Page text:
First stadium bonds cost taxpayers more than $2.4 billion
By Risa Polansky
A Marlins stadium with an oft-cited price of $515 million to $644 million is to cost taxpayers more than $2.4 billion in debt service over the next 40 years.
Without actual costs in hand — only interest rates — Miami-Dade commissioners agreed to the financing after 1 a.m. last Wednesday.
Later that day, county administrators received debt service numbers from underwriters. Nearly a week later, some commissioners said they hadn't seen them.
About $91.2 million in convention development tax-backed bonds is to cost almost $1.2 billion in debt service by 2047, J.P. Morgan documents show.
Of that, about $80.8 million goes to the stadium. The rest covers expenses such as debt service reserve deposits, Finance Director Carter Hammer said via e-mail.
About $319.3 million in professional sports tax bonds is to cost $1.3 billion by 2049, Merrill Lynch numbers show.
The total is $328.4 million, including costs to refund old bonds, Mr. Hammer said.
In hitting New York bond markets early last week, county officials couldn't sell all the bonds within the commission-set 7.5% interest cap.
Professional sports tax bonds sold below the ceiling.
But convention development tax-backed bonds went for nearly 8.2%, yielding proceeds $6.2 million short.
Still to come: sale of $50 million in county general obligation bonds for the stadium.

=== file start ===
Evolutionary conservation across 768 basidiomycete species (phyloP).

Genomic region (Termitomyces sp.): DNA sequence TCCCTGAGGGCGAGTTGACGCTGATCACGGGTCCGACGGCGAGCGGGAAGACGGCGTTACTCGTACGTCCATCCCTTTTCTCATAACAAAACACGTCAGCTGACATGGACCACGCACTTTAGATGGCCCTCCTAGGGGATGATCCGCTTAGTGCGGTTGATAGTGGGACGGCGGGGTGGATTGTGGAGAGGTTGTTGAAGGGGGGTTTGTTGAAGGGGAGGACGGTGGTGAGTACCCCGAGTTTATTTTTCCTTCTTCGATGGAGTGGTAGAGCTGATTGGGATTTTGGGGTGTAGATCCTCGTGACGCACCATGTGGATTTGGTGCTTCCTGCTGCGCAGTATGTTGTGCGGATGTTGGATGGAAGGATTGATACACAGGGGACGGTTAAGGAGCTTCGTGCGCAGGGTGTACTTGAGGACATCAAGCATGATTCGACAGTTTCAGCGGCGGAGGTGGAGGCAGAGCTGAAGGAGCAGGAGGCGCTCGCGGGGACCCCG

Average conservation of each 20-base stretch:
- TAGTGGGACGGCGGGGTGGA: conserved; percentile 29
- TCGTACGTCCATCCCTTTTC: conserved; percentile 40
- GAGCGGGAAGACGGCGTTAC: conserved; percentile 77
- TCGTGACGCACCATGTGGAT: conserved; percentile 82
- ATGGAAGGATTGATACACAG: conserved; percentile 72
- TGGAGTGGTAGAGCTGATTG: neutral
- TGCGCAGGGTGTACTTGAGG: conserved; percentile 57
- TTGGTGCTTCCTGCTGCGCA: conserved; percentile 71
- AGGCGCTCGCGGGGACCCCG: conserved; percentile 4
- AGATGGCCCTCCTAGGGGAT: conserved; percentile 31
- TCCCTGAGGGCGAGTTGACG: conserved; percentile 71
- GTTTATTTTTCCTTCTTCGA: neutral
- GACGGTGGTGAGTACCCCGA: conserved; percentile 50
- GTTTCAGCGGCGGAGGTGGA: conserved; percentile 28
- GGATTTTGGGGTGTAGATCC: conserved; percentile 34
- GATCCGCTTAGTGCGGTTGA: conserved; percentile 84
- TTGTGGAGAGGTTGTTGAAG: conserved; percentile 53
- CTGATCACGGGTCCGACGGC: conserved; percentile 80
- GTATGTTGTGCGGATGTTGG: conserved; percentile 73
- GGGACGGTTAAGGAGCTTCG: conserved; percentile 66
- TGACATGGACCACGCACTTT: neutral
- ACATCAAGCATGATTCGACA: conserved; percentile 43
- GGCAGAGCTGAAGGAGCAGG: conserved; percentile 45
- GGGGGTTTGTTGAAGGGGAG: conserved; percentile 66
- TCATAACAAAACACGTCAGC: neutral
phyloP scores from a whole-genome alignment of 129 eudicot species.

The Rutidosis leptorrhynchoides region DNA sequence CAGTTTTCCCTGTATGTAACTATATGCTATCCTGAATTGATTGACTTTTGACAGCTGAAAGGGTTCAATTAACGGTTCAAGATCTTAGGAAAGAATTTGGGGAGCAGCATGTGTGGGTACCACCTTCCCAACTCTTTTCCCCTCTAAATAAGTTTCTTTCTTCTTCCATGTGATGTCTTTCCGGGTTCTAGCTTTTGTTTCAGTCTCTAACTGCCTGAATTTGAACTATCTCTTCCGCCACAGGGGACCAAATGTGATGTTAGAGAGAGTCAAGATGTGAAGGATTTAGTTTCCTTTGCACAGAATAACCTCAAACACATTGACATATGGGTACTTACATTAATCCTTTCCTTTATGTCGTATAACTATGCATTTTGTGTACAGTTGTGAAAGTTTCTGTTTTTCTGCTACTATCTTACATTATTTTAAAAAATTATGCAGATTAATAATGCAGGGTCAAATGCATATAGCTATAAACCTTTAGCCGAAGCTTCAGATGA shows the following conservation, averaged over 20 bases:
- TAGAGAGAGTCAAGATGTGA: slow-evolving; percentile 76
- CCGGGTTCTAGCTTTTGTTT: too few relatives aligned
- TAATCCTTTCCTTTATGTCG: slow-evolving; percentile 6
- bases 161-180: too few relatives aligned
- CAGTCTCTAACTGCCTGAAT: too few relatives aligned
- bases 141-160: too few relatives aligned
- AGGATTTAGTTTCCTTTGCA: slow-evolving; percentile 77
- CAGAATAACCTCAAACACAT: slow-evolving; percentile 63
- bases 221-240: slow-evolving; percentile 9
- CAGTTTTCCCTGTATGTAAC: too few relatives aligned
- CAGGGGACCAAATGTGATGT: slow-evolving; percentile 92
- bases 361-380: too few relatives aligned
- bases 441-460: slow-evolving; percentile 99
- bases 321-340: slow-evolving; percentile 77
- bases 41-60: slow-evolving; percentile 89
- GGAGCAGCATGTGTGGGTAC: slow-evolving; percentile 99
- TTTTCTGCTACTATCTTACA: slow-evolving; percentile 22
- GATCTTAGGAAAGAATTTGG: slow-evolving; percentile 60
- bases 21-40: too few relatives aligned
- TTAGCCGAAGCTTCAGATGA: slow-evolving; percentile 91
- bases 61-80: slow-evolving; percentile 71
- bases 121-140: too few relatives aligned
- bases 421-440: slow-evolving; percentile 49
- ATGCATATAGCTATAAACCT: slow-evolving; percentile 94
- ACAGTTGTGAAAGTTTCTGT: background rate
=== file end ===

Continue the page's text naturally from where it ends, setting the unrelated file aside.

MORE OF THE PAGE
Commissioners had the option to trigger an easy-out clause built into the stadium deal to avoid financing pitfalls or to right the late-in-the-game curveball by amending their interest-rate cap and accepting a Marlins offer to fill the gap.
The majority voted to keep the stadium alive — without knowing debt service costs.
When asked repeatedly during the meeting, County Manager George Burgess couldn't say.
As of early Tuesday, commissioners were still unaware of actual costs save those who specifically requested underwriters' reports.
Commission Chair Dennis Moss, a stadium supporter, said Tuesday morning he hadn't seen the financing documents and awaited a memo from the manager laying out costs.
Still, he said he's comfortable.
"The debt service from my perspective is not going to be any different than when we've issued bonds before for aviation projects or water and sewer projects," he said. "The number is a big number because we're financing a large project over a long period of time… It's like when you finance your house. Your house may cost $500,000, but if you finance over 30 years, at the end of the day you're going to end up paying $1.5, $2 million."
Stadium opponents Carlos Gimenez and Katy Sorenson — who had seen the actual costs — said the ballpark's price to the public is too high.
"It's just very expensive money," Ms. Sorenson said. "And if the Marlins had put in $90 million more, we could have cut the public's debt in half."
Said Mr. Gimenez, "The debt that we've pushed off to future generations… is unconscionable. To actually have to pay back almost $1.2 billion just so we can borrow $80 million to put into a stadium — I'd rather not say what I really think about that because it's probably unprintable."